1 DISCUSSION PAPER SERIES. IZA DP No. 1619. How Does Marriage Affect Physical and psychological health ? A Survey of the Longitudinal Evidence Chris M. Wilson Andrew J. Oswald May 2005. Forschungsinstitut zur Zukunft der Arbeit Institute for the Study of Labor How Does Marriage Affect Physical and psychological health ? A Survey of the Longitudinal Evidence Chris M. Wilson University of East Anglia Andrew J. Oswald University of Warwick, Harvard University and IZA Bonn Discussion Paper No. 1619. May 2005. IZA. Box 7240. 53072 Bonn Germany Phone: +49-228-3894-0. Fax: +49-228-3894-180. Email: Any opinions expressed here are those of the author(s) and not those of the institute. Research disseminated by IZA may include views on policy, but the institute itself takes no institutional policy positions. The Institute for the Study of Labor (IZA) in Bonn is a local and virtual international research center and a place of communication between science, politics and business.
2 IZA is an independent nonprofit company supported by Deutsche Post World Net. The center is associated with the University of Bonn and offers a stimulating research environment through its research networks, research support, and visitors and doctoral programs. IZA engages in (i) original and internationally competitive research in all fields of labor economics, (ii) development of policy concepts, and (iii) dissemination of research results and concepts to the interested public. IZA Discussion Papers often represent preliminary work and are circulated to encourage discussion. Citation of such a paper should account for its provisional character. A revised version may be available directly from the author. IZA Discussion Paper No. 1619. May 2005. ABSTRACT. How Does Marriage Affect Physical and psychological health ?
3 A Survey of the Longitudinal Evidence . This paper examines an accumulating modern literature on the health benefits of relationships like Marriage . Although much remains to be understood about the physiological channels, we draw the judgment, after looking across many journals and disciplines, that there is persuasive longitudinal evidence for such effects. The size of the health gain from Marriage is remarkable. It may be as large as the benefit from giving up smoking. JEL Classification: I0, I12. Keywords: mortality, health , Marriage , happiness, longitudinal Corresponding author: Andrew J. Oswald University of Warwick Coventry, CV4 7AL. United Kingdom Email: . Work on this paper was done while the second author was a Wertheim Fellow at Harvard University. Introduction Economists know that human beings reap financial benefits from Marriage .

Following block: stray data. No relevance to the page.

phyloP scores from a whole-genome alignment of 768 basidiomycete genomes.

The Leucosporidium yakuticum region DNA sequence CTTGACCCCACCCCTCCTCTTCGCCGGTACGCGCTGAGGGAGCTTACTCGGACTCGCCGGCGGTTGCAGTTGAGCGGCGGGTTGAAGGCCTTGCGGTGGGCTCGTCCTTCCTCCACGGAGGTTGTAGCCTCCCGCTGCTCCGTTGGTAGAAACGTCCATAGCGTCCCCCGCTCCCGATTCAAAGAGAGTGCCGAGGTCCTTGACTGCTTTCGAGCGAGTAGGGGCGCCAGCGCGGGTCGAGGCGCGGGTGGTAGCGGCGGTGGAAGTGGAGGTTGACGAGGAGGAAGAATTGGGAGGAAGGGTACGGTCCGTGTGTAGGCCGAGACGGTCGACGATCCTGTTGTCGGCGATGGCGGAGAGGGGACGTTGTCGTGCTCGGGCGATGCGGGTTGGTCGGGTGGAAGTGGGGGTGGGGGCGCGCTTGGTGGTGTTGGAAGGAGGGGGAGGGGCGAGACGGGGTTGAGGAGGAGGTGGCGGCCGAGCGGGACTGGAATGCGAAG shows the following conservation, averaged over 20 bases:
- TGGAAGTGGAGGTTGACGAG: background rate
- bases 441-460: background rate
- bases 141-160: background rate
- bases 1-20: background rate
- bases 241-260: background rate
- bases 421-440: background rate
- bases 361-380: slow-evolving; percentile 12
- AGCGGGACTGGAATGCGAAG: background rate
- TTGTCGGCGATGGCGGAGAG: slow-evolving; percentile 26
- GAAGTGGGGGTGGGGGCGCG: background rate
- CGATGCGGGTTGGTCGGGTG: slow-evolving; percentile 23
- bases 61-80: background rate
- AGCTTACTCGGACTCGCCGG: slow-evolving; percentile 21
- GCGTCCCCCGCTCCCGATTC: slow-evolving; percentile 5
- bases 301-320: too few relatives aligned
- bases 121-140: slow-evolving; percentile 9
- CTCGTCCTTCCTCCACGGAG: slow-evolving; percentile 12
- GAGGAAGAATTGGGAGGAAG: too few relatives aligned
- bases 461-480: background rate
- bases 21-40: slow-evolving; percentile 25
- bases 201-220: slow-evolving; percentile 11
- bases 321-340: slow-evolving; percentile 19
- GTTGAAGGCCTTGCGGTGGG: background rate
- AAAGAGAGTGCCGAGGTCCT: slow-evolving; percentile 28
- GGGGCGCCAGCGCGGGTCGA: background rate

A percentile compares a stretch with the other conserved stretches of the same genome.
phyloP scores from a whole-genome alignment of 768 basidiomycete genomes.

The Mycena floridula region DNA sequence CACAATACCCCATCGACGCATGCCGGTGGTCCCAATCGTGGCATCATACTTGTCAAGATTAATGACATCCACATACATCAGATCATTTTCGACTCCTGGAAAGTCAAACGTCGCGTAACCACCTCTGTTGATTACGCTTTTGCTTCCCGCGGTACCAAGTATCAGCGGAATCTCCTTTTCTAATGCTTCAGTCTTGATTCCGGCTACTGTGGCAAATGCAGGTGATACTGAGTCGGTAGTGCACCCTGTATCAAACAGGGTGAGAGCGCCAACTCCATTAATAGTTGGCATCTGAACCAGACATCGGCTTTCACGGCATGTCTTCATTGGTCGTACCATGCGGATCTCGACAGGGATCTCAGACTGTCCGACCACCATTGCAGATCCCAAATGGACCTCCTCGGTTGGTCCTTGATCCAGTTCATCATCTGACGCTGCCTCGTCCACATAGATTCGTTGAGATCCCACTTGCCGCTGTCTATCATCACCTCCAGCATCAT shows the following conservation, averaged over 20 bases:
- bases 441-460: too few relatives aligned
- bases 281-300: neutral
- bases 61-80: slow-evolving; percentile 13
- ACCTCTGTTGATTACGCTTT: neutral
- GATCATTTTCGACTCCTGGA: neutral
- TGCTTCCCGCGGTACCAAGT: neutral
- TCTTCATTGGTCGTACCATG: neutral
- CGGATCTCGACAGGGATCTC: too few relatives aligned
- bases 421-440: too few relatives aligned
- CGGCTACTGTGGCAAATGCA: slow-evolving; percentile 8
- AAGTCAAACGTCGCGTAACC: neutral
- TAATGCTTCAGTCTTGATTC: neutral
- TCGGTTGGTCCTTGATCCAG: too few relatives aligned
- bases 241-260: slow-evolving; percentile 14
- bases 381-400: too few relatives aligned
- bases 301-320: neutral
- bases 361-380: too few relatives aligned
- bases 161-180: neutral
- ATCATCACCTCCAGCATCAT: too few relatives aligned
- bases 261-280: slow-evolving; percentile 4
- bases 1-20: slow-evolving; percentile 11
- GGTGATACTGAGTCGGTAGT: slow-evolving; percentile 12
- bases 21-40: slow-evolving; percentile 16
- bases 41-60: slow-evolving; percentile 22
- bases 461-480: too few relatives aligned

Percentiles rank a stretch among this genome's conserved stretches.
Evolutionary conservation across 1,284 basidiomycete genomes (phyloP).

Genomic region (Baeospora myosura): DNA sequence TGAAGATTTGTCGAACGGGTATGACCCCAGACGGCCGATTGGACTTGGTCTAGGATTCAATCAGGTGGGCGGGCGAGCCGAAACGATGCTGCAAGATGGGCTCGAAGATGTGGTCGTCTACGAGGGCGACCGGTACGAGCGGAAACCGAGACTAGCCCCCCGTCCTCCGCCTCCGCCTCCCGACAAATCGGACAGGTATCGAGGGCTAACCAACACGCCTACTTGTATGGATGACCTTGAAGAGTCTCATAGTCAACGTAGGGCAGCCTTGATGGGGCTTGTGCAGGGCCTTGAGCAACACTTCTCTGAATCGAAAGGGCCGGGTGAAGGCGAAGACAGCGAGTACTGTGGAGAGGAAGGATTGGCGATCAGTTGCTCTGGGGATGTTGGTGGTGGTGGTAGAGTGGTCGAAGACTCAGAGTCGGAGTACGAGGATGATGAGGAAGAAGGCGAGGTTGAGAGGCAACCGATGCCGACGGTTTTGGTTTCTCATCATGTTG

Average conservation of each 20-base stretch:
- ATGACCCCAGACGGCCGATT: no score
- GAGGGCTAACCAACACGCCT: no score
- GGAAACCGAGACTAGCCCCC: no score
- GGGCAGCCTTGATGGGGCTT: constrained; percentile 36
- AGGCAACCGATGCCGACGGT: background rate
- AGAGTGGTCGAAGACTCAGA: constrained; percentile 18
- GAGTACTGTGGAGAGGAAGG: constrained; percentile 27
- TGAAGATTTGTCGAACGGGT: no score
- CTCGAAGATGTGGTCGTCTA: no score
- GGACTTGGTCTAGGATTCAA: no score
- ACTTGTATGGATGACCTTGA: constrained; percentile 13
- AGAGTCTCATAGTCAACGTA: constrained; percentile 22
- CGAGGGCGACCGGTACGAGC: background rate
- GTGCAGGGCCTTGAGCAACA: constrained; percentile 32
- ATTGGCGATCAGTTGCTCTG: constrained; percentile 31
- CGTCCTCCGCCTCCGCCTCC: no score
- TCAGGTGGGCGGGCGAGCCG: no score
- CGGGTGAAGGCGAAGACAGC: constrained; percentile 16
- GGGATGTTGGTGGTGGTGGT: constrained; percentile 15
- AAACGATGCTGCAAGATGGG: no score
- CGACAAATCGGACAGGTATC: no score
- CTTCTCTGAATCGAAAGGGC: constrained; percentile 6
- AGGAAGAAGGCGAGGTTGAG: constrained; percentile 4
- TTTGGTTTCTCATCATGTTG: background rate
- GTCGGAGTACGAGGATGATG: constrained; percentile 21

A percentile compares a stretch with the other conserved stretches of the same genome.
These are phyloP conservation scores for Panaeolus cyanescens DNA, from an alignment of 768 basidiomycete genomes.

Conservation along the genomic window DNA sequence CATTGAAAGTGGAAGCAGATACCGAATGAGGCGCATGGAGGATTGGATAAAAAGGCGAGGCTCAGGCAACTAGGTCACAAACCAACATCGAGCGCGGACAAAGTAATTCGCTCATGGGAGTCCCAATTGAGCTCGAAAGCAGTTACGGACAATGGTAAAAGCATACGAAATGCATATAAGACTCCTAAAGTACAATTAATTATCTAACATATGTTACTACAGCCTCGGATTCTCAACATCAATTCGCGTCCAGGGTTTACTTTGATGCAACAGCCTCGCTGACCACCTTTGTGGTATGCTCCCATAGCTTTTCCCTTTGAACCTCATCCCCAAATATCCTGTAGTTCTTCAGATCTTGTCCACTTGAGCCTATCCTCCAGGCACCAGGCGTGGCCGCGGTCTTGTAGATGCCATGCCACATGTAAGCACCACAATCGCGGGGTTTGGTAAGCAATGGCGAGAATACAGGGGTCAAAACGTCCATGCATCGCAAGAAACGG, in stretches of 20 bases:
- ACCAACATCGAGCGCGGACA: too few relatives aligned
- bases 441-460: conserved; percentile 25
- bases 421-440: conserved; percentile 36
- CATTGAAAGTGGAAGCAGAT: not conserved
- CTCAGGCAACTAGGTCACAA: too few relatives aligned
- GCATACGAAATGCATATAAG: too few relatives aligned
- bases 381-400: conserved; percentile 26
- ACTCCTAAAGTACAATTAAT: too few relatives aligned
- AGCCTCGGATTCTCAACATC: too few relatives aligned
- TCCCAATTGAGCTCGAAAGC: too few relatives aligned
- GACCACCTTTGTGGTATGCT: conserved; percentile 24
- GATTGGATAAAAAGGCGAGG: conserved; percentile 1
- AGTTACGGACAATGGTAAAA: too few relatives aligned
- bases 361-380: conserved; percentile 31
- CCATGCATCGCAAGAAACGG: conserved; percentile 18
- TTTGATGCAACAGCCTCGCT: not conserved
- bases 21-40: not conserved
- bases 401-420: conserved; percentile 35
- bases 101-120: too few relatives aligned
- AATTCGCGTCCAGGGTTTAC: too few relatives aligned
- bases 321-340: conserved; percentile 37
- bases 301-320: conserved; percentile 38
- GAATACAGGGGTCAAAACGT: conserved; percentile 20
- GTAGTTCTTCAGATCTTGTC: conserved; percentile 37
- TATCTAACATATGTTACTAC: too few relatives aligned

4 Even after controlling for other factors, married individuals earn much more than single people ( Chun and Lee (2001), Daniel (1995), Loh (1996), Reed and Harford (1989)). There are gains, too, from economies of scale within the family (Becker 1981). Yet economists are less aware of an emerging body of research that finds wider benefits from Marriage -- one that suggests the mind and the body are intertwined in ways not fully understood. Sociologists, psychologists and epidemiologists have recently documented evidence of married people's better Physical health , longevity, psychological health , and reported happiness. Married individuals fare better in these terms than the never married, who in turn do better than the divorced, separated and widowed. Often the coefficients in such research imply strikingly large consequences from relationships.
5 For example, using pooled cross-sections for the US and the UK, Blanchflower and Oswald (2004a) estimate the size of the Marriage effect upon mental well-being to be equal to that from an extra $100,000 dollars a year. Formal Marriage itself seems to matter. In the few studies that compare married and non-married cohabiters, the results typically show an extra beneficial effect from being married. A common conclusion also asserts that these benefits are larger for men than for women; pioneering work here was done by Gove et al (1983). Finally, some argue that the benefits to happiness may be declining over time, relative to the non- married (Lee et al 1991, Glenn and Weaver 1988). This paper tries to assess these ideas. It is not a comprehensive survey -- the literature is already too large for that -- but it attempts, by looking across diverse literatures, to draw general messages that seem of interest to economists and other social scientists.